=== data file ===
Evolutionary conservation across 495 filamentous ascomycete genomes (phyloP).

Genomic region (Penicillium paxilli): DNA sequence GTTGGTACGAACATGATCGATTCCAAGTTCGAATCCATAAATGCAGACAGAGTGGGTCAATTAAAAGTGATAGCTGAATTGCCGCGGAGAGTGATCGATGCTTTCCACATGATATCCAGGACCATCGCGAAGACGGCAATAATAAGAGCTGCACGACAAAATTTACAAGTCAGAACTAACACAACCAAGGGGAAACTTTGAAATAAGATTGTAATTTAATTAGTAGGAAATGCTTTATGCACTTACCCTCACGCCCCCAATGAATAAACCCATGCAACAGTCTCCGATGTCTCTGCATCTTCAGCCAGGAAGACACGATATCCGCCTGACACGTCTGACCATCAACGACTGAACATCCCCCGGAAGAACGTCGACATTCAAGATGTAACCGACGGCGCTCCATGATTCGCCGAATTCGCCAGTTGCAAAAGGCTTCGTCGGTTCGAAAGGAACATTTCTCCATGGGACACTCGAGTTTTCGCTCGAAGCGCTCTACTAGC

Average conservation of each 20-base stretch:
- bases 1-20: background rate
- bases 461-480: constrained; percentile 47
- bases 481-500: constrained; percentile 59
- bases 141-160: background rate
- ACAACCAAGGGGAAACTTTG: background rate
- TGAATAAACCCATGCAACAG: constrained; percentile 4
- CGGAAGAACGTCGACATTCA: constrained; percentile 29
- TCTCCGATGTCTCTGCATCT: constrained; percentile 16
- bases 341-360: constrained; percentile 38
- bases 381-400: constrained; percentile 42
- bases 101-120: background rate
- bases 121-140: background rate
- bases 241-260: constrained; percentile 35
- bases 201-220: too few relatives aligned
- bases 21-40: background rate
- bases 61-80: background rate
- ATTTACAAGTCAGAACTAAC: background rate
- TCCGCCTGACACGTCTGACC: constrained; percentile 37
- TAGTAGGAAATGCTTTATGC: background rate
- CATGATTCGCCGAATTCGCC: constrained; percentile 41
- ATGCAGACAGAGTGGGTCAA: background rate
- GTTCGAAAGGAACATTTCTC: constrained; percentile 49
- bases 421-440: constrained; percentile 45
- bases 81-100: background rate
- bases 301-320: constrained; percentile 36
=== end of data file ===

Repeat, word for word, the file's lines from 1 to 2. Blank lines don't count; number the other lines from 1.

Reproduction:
Evolutionary conservation across 495 filamentous ascomycete genomes (phyloP).

Genomic region (Penicillium paxilli): DNA sequence GTTGGTACGAACATGATCGATTCCAAGTTCGAATCCATAAATGCAGACAGAGTGGGTCAATTAAAAGTGATAGCTGAATTGCCGCGGAGAGTGATCGATGCTTTCCACATGATATCCAGGACCATCGCGAAGACGGCAATAATAAGAGCTGCACGACAAAATTTACAAGTCAGAACTAACACAACCAAGGGGAAACTTTGAAATAAGATTGTAATTTAATTAGTAGGAAATGCTTTATGCACTTACCCTCACGCCCCCAATGAATAAACCCATGCAACAGTCTCCGATGTCTCTGCATCTTCAGCCAGGAAGACACGATATCCGCCTGACACGTCTGACCATCAACGACTGAACATCCCCCGGAAGAACGTCGACATTCAAGATGTAACCGACGGCGCTCCATGATTCGCCGAATTCGCCAGTTGCAAAAGGCTTCGTCGGTTCGAAAGGAACATTTCTCCATGGGACACTCGAGTTTTCGCTCGAAGCGCTCTACTAGC